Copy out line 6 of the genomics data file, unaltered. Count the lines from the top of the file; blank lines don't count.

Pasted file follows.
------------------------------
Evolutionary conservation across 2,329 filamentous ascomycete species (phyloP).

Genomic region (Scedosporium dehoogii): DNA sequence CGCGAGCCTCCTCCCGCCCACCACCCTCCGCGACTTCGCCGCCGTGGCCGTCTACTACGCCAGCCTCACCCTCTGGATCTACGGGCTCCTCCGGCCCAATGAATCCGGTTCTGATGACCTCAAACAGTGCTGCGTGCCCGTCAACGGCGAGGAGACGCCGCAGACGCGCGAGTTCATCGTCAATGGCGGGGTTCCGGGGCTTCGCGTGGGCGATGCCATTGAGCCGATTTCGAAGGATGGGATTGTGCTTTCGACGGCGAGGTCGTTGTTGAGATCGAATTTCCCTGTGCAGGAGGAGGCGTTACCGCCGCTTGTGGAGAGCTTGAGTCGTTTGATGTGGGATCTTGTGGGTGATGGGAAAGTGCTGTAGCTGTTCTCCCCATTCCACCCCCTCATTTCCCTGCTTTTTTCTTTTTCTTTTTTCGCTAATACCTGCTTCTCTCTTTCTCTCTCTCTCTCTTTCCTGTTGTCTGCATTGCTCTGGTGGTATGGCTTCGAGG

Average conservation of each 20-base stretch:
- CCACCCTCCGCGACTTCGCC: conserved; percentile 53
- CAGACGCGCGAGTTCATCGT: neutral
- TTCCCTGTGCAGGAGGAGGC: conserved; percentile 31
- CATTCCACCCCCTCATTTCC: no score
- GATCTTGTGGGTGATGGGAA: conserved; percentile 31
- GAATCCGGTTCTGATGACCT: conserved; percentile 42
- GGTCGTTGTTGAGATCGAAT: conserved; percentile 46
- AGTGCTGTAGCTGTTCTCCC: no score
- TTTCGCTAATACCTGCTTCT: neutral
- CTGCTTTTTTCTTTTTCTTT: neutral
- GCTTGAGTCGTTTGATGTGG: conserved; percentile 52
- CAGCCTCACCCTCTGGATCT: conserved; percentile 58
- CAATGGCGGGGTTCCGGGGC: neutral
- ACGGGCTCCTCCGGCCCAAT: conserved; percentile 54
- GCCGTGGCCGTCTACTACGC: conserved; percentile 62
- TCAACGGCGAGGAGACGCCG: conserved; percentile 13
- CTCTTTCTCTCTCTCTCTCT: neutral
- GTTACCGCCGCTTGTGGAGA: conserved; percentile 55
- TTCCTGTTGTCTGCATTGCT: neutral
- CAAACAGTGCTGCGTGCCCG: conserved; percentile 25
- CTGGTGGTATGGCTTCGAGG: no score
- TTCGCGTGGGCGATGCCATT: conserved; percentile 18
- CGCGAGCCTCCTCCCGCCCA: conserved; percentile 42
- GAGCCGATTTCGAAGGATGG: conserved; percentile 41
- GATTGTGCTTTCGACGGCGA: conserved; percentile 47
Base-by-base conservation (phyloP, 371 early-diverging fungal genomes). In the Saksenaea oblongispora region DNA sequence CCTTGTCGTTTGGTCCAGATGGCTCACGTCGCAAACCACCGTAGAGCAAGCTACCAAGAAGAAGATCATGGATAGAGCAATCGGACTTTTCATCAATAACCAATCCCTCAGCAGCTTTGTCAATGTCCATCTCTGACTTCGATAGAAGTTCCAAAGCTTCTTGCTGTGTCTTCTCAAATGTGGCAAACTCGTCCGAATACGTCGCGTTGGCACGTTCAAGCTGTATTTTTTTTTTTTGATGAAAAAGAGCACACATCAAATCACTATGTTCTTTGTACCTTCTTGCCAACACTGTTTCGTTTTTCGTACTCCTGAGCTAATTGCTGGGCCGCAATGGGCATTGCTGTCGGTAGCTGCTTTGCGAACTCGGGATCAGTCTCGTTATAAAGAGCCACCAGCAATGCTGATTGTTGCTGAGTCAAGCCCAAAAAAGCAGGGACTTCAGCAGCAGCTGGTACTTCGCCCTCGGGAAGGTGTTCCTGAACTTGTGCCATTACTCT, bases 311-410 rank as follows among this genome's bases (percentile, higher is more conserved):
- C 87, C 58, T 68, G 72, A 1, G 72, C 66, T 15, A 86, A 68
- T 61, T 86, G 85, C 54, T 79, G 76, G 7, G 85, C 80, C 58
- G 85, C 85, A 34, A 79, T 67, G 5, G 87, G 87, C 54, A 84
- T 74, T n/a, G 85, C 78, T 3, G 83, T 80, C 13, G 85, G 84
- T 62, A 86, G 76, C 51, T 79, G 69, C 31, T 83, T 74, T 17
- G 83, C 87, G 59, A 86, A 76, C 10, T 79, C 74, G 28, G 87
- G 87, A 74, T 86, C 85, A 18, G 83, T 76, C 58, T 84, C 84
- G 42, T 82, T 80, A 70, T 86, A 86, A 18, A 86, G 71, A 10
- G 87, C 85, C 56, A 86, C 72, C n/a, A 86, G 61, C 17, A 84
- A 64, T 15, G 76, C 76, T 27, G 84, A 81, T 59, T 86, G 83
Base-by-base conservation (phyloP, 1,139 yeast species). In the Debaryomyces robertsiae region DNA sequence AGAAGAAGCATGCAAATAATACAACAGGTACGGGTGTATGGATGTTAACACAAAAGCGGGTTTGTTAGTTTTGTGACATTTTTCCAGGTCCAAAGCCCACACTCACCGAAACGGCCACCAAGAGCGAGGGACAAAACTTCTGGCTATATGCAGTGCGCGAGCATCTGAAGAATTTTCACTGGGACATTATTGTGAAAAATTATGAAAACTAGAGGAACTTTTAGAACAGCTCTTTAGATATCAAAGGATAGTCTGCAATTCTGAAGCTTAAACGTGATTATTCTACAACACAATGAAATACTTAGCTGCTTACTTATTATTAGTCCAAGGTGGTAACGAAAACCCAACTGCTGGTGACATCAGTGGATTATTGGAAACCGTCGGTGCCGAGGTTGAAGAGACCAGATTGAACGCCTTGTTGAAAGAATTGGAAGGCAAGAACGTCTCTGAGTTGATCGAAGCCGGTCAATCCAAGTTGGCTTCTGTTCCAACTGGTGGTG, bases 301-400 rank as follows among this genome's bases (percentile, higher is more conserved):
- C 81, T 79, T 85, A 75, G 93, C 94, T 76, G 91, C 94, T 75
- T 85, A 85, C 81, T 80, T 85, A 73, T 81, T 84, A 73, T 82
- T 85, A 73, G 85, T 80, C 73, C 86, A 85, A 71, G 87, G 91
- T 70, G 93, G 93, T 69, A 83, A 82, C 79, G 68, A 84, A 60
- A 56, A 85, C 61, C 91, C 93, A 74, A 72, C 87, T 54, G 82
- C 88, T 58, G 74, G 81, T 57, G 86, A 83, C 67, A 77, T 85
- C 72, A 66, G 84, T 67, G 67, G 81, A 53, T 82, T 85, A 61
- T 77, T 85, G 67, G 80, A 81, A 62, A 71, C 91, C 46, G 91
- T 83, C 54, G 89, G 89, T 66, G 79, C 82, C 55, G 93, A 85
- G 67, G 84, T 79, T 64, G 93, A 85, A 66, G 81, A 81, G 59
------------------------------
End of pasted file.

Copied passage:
- TTCCCTGTGCAGGAGGAGGC: conserved; percentile 31